About Us

Invasive Mussels – The Problem

Aquatic invasive mussels now represent a huge threat to our waters, and once zebra and quagga mussels become established, eradication can be almost impossible.  Prevention is key! 

Invasive mussels impact power plants, irrigation equipment, municipal water supplies and much more.  In addition to infrastructure damage, they can also adversely impact recreation and do major damage to aquatic ecosystems. A recent study conducted by the Flathead Lake Biological Station indicates that if these mussels were to become established in Montana, the cost to our economy would be more than 230 million dollars annually.  Property values could decline by about an estimated half billion dollars.

Our Mission

Montana Black Dog Services provides high-quality, affordable, and customized canine detection services for quagga and zebra mussels.  Owner, handler-trainer Deb Tirmenstein brings years of experience in canine detection including terrestrial and aquatic invasive species and search and rescue applications specializing in canine water search.  We are passionate about our work!

Montana Black Dog Services was formed in 2017 and we have been involved in AIS prevention ever since. During this time we’ve inspected boats at many locations, including stations located in Glacier National Park, near Browning with the Blackfeet Nation and at several locations for the Confederated Salish and Kootenai Tribes.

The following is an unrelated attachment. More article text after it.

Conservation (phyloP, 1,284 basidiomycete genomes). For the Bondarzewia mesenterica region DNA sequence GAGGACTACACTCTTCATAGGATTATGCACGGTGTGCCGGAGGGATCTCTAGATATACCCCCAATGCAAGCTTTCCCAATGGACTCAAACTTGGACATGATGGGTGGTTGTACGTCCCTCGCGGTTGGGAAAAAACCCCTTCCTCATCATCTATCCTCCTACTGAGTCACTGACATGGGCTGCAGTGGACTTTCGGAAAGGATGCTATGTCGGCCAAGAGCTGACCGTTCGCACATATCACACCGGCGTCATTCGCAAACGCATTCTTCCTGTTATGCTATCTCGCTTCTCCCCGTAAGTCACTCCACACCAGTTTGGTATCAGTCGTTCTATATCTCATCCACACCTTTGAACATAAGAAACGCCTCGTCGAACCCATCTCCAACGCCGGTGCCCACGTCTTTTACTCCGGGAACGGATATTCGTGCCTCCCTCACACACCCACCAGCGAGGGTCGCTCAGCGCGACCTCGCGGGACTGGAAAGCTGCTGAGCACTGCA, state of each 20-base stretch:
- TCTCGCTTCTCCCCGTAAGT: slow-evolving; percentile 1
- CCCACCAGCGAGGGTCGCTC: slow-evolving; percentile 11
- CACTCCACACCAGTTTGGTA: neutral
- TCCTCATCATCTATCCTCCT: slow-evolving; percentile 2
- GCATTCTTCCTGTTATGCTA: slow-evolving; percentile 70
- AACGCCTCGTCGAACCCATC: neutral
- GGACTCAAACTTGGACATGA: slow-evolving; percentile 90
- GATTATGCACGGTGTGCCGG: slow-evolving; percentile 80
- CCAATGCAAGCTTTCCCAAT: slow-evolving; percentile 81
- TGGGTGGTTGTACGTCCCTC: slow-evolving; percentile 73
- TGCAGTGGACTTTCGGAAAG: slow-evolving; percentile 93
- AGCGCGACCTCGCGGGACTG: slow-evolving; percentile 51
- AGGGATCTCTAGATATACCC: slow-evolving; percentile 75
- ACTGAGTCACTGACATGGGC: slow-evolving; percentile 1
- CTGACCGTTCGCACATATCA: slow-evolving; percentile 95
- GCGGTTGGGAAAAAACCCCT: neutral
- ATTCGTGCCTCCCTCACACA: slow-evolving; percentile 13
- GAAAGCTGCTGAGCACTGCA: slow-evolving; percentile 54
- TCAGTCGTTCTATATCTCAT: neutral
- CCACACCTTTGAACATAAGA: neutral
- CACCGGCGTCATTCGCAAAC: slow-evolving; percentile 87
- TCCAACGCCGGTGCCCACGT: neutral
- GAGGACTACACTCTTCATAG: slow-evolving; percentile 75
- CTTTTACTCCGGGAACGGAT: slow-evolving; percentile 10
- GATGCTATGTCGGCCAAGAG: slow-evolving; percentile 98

In addition to boat inspections, sisters Rosebud and Ismay are veteran presenters at educational programs and demonstrations for all age groups.  They’ve participated in The Flathead Mussel Walk, Blackfoot Challenge’s Swan Release, the Flathead Biological Station’s Open House, a campfire talk recently hosted by the Clearwater Resources Council and Montana Fish Wildlife and Parks, as well as numerous programs at schools, day camps, county functions and more!


Deb has years of experience in canine detection as a teacher, trainer, and handler, working with both terrestrial and aquatic invasive species, and in search and rescue.  She has taught many classes in canine water search, both shoreline and boat work from Alaska to the Midwest.

Although Deb has worked certified canines in many search and rescue profiles including trailing, area search, avalanche, cadaver search and more, a main interest has always been on canine water search.  During the past 25 years in search and rescue, Deb and her canine partners have worked more than a hundred water searches throughout the West and has developed novel methods of canine water search.